A NEW program will further equip key officials of the Technical Education and Skills Development Authority (TESDA) with acumen and tools to help the agency better adapt to future uncertainties.
TESDA and the United States Agency for International Development (USAID) on March 22 marked the start of the development of the agency’s first “Futures Thinking” framework, which will be crafted with the expertise of the Center for Engaged Foresight and the Education Development Center through USAID’s Opportunity 2.0 Program.
In the next five to six months, around 30 select TESDA leaders will participate in workshops and sessions to develop the framework that will arm them with strategic foresight skills and tools.
Futures Thinking is an approach to planning that helps organizations analyze their past and present more closely. It will help them identify patterns, see emerging threats and opportunities, build potential scenarios, as well as apply labor market information in crafting policies. Through the discipline and lens of Futures Thinking, TESDA will be able to make changes now to prepare itself and its technical-vocational education and training (TVET) programs to adapt to future uncertainties.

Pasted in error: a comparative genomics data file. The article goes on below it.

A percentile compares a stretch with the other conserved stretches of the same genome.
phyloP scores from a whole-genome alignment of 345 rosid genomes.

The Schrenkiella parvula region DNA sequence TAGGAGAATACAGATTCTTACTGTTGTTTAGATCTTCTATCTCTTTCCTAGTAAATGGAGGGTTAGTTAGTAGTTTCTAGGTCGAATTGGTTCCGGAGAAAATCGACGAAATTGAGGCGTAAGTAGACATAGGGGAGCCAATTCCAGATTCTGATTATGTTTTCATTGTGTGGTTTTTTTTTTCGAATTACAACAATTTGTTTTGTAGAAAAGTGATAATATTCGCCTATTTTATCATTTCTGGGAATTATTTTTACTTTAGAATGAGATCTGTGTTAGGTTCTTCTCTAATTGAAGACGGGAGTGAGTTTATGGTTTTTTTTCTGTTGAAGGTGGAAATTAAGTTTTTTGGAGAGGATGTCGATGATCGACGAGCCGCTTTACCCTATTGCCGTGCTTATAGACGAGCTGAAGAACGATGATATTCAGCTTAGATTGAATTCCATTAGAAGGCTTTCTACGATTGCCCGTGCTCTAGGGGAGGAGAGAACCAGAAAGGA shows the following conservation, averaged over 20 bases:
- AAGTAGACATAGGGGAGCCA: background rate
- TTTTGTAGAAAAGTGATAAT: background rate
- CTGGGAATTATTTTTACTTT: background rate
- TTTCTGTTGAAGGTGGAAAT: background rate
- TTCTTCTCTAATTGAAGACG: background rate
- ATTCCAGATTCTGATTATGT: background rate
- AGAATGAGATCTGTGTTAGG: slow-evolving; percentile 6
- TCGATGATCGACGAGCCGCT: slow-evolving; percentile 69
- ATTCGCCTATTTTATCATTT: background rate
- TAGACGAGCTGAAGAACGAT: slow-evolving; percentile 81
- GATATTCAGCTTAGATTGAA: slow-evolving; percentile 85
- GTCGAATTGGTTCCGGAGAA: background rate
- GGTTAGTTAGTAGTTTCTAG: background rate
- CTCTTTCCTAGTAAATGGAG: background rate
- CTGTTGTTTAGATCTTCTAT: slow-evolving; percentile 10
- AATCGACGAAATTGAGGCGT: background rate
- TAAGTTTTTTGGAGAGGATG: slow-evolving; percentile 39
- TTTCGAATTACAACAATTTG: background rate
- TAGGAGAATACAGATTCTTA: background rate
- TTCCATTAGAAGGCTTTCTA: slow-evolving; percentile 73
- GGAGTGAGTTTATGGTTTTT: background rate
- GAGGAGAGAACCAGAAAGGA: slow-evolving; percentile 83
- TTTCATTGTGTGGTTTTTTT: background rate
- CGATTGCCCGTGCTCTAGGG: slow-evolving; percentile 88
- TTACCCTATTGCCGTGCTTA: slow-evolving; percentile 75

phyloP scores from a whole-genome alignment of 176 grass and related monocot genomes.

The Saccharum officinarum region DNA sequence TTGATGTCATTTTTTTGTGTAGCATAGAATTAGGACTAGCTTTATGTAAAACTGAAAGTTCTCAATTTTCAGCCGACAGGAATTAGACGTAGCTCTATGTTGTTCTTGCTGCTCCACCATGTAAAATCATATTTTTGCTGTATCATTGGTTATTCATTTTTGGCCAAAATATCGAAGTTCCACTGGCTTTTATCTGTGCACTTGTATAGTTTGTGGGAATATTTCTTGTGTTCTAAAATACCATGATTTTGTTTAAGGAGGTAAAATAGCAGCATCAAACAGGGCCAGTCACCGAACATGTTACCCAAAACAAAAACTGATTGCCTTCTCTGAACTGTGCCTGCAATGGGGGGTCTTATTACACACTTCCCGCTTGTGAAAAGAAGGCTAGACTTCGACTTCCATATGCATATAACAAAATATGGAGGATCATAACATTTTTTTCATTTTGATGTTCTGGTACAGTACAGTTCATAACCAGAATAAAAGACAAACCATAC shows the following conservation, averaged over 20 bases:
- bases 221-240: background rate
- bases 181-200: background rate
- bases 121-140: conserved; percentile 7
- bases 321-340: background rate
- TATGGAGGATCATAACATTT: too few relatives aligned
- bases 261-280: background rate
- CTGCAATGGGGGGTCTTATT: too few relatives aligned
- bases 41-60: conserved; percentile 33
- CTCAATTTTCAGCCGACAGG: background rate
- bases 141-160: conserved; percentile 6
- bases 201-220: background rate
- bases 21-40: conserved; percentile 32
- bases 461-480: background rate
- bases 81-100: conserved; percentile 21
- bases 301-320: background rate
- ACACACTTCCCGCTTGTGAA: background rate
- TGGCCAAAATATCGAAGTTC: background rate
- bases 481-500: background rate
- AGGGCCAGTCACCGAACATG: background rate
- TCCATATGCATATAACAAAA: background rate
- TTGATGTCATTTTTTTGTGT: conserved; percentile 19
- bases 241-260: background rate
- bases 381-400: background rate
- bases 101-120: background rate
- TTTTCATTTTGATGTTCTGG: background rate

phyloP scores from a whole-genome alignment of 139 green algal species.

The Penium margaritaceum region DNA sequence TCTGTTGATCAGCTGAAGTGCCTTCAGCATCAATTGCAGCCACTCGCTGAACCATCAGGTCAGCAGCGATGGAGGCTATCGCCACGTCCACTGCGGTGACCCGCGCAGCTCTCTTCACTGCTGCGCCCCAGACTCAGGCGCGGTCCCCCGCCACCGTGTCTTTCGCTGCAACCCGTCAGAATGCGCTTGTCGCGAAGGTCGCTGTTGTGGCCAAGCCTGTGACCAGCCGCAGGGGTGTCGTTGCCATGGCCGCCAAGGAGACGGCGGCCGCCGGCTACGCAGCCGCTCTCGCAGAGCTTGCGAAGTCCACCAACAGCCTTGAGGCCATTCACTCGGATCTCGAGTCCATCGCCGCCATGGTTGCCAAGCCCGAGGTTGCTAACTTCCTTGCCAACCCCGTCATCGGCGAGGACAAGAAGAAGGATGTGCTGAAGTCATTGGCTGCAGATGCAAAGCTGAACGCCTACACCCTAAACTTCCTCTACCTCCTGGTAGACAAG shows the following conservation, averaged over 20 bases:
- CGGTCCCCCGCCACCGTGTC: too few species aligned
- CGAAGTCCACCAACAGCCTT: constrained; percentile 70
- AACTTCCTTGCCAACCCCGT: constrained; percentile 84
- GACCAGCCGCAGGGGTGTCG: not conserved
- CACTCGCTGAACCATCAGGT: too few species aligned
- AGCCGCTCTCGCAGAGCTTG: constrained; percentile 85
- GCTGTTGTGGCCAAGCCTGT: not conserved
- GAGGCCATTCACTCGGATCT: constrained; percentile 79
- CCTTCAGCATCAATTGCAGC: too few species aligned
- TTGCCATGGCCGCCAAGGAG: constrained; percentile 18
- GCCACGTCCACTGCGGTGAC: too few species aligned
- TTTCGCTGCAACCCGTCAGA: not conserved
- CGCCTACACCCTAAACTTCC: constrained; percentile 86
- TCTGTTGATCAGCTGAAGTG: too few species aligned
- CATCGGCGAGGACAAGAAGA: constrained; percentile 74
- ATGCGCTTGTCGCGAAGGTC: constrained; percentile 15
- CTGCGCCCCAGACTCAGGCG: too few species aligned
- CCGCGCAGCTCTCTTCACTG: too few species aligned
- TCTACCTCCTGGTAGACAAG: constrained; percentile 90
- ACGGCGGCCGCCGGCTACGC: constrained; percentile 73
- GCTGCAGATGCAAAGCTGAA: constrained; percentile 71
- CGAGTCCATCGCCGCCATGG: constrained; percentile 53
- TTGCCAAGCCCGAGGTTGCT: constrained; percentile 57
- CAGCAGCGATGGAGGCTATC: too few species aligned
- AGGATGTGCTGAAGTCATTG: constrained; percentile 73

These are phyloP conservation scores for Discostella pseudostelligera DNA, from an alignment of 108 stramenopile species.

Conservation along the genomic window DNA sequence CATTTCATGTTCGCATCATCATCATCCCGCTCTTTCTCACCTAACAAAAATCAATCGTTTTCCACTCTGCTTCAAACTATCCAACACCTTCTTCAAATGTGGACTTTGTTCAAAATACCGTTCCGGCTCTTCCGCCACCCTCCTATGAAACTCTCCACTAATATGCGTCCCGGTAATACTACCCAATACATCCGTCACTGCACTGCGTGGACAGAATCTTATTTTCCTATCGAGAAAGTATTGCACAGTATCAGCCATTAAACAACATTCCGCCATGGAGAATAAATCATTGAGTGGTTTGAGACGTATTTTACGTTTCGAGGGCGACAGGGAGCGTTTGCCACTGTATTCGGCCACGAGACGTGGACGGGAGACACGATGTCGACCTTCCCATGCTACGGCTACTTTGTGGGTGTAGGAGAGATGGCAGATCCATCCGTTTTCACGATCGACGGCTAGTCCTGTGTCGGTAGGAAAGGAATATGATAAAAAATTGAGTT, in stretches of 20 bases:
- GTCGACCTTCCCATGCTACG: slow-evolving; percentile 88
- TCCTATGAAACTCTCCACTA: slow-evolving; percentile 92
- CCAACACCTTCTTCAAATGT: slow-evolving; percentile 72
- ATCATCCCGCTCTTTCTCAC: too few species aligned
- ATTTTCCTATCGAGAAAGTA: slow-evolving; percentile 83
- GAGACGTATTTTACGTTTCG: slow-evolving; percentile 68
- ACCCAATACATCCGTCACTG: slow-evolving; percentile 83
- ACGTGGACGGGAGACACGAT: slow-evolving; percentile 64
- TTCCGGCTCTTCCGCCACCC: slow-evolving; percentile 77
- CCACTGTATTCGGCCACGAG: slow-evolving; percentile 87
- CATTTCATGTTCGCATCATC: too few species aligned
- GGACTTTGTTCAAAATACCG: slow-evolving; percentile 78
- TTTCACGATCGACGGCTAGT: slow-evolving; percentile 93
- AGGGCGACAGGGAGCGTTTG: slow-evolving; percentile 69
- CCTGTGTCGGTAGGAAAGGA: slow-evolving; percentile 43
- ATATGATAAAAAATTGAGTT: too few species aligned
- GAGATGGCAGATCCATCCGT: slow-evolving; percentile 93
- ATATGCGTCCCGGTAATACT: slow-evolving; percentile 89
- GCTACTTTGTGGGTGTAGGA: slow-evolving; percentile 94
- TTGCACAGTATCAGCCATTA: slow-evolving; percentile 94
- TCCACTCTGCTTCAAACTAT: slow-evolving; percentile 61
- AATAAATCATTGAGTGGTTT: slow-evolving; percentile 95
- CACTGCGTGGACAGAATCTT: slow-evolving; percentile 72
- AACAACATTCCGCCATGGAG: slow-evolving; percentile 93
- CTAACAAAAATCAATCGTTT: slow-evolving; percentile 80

“One way of ensuring TVET remains responsive to [potential] risks, opportunities and changes…is for actors to come together,” said USAID Philippines Acting Deputy Mission Director Jeff Goebel. “This is why [we are] also honored to be an instrumental player that kickstarts the development of TESDA’s Futures Thinking framework.”
“With the capacity of TESDA strengthened, the Philippine TVET sector becomes agile and future-ready to…dynamic changes in the education, industry, and employment sector,” added Goebel. “TVET policies and programs will be demand-driven, relevant, forward-looking, and will be able to create a positive impact on even more young people in the Philippines.”
USAID has been working with TESDA through its Opportunity 2.0 Program in transitioning more out-of-school youth to pursue further education, get jobs, or start their own businesses. At least 500 trainers from the agency have been trained to roll out this new content to more youth across the country. Through their collaborative initiative against the pandemic in 2020, TESDA and USAID have also enrolled hundreds of out-of-school youth into the former’s online program, many of whom have landed new jobs and started their own businesses.
Image credits: US Embassy